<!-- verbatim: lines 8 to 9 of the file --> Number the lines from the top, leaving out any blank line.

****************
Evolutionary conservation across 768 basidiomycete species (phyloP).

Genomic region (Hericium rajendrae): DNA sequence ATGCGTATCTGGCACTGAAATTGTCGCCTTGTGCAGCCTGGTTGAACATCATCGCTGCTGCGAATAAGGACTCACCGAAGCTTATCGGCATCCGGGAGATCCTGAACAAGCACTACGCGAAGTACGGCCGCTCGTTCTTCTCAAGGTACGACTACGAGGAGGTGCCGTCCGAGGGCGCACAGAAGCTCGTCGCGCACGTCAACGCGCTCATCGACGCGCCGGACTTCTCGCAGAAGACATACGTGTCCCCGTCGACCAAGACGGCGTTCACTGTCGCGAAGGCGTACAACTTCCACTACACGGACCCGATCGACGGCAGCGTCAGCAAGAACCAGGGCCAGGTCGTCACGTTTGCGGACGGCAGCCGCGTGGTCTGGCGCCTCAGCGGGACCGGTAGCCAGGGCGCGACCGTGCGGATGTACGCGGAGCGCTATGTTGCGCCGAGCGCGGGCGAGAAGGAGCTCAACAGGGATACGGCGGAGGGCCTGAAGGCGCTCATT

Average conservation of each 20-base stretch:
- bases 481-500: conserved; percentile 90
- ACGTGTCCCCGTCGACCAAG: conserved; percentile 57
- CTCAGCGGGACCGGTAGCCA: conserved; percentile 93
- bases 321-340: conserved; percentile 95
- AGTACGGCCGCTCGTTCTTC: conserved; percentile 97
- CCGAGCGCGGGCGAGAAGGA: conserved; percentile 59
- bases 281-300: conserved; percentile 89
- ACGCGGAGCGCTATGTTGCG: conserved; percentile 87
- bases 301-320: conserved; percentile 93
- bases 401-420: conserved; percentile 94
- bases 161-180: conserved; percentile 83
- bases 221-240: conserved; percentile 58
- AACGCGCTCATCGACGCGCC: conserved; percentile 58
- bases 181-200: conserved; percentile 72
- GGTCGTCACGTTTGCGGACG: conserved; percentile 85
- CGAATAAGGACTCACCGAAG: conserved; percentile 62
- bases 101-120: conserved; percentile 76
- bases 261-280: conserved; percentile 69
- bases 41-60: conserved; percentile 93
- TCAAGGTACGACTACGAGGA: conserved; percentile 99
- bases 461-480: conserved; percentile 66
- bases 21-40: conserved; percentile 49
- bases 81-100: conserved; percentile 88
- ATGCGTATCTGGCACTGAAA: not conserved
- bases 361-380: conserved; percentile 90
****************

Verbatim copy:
- AGTACGGCCGCTCGTTCTTC: conserved; percentile 97
- CCGAGCGCGGGCGAGAAGGA: conserved; percentile 59